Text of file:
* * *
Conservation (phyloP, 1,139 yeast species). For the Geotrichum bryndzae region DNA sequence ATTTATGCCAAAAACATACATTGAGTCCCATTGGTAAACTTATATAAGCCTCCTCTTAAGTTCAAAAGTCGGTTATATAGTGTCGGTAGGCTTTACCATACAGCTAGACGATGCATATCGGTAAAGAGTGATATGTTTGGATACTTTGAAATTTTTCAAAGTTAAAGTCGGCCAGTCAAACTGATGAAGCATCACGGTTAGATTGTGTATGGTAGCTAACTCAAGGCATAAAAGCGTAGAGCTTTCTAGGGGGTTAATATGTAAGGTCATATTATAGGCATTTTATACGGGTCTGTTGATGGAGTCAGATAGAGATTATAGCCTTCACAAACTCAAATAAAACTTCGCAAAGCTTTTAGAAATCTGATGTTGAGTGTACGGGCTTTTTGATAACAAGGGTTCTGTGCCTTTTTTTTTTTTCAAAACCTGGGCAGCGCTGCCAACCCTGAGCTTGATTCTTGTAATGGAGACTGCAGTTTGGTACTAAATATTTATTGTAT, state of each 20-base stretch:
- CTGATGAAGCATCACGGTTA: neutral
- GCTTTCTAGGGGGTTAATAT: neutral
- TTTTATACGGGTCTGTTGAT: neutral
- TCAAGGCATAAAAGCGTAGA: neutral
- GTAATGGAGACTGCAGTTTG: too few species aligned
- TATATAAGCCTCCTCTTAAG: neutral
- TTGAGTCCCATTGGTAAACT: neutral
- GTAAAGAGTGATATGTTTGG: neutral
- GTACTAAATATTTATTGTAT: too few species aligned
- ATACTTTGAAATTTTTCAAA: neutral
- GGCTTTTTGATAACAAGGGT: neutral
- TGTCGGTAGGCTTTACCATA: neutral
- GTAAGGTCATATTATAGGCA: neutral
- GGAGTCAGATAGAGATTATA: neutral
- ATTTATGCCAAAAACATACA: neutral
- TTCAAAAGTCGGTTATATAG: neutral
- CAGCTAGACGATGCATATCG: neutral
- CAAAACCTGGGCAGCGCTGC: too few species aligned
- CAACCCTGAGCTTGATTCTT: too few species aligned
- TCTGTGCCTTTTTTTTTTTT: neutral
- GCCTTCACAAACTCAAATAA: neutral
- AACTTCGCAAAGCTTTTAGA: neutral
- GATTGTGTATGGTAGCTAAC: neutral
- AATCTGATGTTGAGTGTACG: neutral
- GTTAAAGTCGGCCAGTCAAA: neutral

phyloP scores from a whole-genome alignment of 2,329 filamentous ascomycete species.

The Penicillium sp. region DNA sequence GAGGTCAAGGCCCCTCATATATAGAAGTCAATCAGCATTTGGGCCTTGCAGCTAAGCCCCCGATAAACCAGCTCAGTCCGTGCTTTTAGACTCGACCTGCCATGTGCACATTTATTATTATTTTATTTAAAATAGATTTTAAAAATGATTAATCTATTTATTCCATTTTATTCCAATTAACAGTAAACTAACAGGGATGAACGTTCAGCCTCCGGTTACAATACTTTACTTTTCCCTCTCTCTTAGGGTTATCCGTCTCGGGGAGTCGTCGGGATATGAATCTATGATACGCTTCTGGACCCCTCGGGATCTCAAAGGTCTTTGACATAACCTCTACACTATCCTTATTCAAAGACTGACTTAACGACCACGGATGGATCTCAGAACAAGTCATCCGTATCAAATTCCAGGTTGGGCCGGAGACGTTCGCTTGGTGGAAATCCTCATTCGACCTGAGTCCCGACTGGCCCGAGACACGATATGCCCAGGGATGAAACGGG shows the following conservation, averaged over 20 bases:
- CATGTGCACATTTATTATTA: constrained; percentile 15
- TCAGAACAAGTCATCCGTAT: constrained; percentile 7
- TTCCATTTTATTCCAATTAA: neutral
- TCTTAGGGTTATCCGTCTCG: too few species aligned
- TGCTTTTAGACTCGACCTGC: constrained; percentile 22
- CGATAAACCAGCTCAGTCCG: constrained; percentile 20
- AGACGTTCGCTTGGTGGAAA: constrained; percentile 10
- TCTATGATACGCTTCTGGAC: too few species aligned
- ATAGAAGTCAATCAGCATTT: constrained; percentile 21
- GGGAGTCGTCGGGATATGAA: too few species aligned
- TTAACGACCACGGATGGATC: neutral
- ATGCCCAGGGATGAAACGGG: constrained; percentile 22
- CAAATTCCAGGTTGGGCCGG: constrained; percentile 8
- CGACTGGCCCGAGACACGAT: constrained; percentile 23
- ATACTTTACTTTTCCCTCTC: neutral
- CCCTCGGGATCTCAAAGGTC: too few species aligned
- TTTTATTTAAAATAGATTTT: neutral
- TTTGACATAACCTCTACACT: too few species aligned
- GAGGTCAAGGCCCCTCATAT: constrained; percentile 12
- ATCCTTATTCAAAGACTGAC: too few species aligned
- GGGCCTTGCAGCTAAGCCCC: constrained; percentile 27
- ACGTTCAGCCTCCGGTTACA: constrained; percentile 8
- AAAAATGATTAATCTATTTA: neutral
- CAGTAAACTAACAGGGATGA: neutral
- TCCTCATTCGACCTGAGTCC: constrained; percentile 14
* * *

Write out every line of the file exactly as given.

Conservation (phyloP, 1,139 yeast species). For the Geotrichum bryndzae region DNA sequence ATTTATGCCAAAAACATACATTGAGTCCCATTGGTAAACTTATATAAGCCTCCTCTTAAGTTCAAAAGTCGGTTATATAGTGTCGGTAGGCTTTACCATACAGCTAGACGATGCATATCGGTAAAGAGTGATATGTTTGGATACTTTGAAATTTTTCAAAGTTAAAGTCGGCCAGTCAAACTGATGAAGCATCACGGTTAGATTGTGTATGGTAGCTAACTCAAGGCATAAAAGCGTAGAGCTTTCTAGGGGGTTAATATGTAAGGTCATATTATAGGCATTTTATACGGGTCTGTTGATGGAGTCAGATAGAGATTATAGCCTTCACAAACTCAAATAAAACTTCGCAAAGCTTTTAGAAATCTGATGTTGAGTGTACGGGCTTTTTGATAACAAGGGTTCTGTGCCTTTTTTTTTTTTCAAAACCTGGGCAGCGCTGCCAACCCTGAGCTTGATTCTTGTAATGGAGACTGCAGTTTGGTACTAAATATTTATTGTAT, state of each 20-base stretch:
- CTGATGAAGCATCACGGTTA: neutral
- GCTTTCTAGGGGGTTAATAT: neutral
- TTTTATACGGGTCTGTTGAT: neutral
- TCAAGGCATAAAAGCGTAGA: neutral
- GTAATGGAGACTGCAGTTTG: too few species aligned
- TATATAAGCCTCCTCTTAAG: neutral
- TTGAGTCCCATTGGTAAACT: neutral
- GTAAAGAGTGATATGTTTGG: neutral
- GTACTAAATATTTATTGTAT: too few species aligned
- ATACTTTGAAATTTTTCAAA: neutral
- GGCTTTTTGATAACAAGGGT: neutral
- TGTCGGTAGGCTTTACCATA: neutral
- GTAAGGTCATATTATAGGCA: neutral
- GGAGTCAGATAGAGATTATA: neutral
- ATTTATGCCAAAAACATACA: neutral
- TTCAAAAGTCGGTTATATAG: neutral
- CAGCTAGACGATGCATATCG: neutral
- CAAAACCTGGGCAGCGCTGC: too few species aligned
- CAACCCTGAGCTTGATTCTT: too few species aligned
- TCTGTGCCTTTTTTTTTTTT: neutral
- GCCTTCACAAACTCAAATAA: neutral
- AACTTCGCAAAGCTTTTAGA: neutral
- GATTGTGTATGGTAGCTAAC: neutral
- AATCTGATGTTGAGTGTACG: neutral
- GTTAAAGTCGGCCAGTCAAA: neutral

phyloP scores from a whole-genome alignment of 2,329 filamentous ascomycete species.

The Penicillium sp. region DNA sequence GAGGTCAAGGCCCCTCATATATAGAAGTCAATCAGCATTTGGGCCTTGCAGCTAAGCCCCCGATAAACCAGCTCAGTCCGTGCTTTTAGACTCGACCTGCCATGTGCACATTTATTATTATTTTATTTAAAATAGATTTTAAAAATGATTAATCTATTTATTCCATTTTATTCCAATTAACAGTAAACTAACAGGGATGAACGTTCAGCCTCCGGTTACAATACTTTACTTTTCCCTCTCTCTTAGGGTTATCCGTCTCGGGGAGTCGTCGGGATATGAATCTATGATACGCTTCTGGACCCCTCGGGATCTCAAAGGTCTTTGACATAACCTCTACACTATCCTTATTCAAAGACTGACTTAACGACCACGGATGGATCTCAGAACAAGTCATCCGTATCAAATTCCAGGTTGGGCCGGAGACGTTCGCTTGGTGGAAATCCTCATTCGACCTGAGTCCCGACTGGCCCGAGACACGATATGCCCAGGGATGAAACGGG shows the following conservation, averaged over 20 bases:
- CATGTGCACATTTATTATTA: constrained; percentile 15
- TCAGAACAAGTCATCCGTAT: constrained; percentile 7
- TTCCATTTTATTCCAATTAA: neutral
- TCTTAGGGTTATCCGTCTCG: too few species aligned
- TGCTTTTAGACTCGACCTGC: constrained; percentile 22
- CGATAAACCAGCTCAGTCCG: constrained; percentile 20
- AGACGTTCGCTTGGTGGAAA: constrained; percentile 10
- TCTATGATACGCTTCTGGAC: too few species aligned
- ATAGAAGTCAATCAGCATTT: constrained; percentile 21
- GGGAGTCGTCGGGATATGAA: too few species aligned
- TTAACGACCACGGATGGATC: neutral
- ATGCCCAGGGATGAAACGGG: constrained; percentile 22
- CAAATTCCAGGTTGGGCCGG: constrained; percentile 8
- CGACTGGCCCGAGACACGAT: constrained; percentile 23
- ATACTTTACTTTTCCCTCTC: neutral
- CCCTCGGGATCTCAAAGGTC: too few species aligned
- TTTTATTTAAAATAGATTTT: neutral
- TTTGACATAACCTCTACACT: too few species aligned
- GAGGTCAAGGCCCCTCATAT: constrained; percentile 12
- ATCCTTATTCAAAGACTGAC: too few species aligned
- GGGCCTTGCAGCTAAGCCCC: constrained; percentile 27
- ACGTTCAGCCTCCGGTTACA: constrained; percentile 8
- AAAAATGATTAATCTATTTA: neutral
- CAGTAAACTAACAGGGATGA: neutral
- TCCTCATTCGACCTGAGTCC: constrained; percentile 14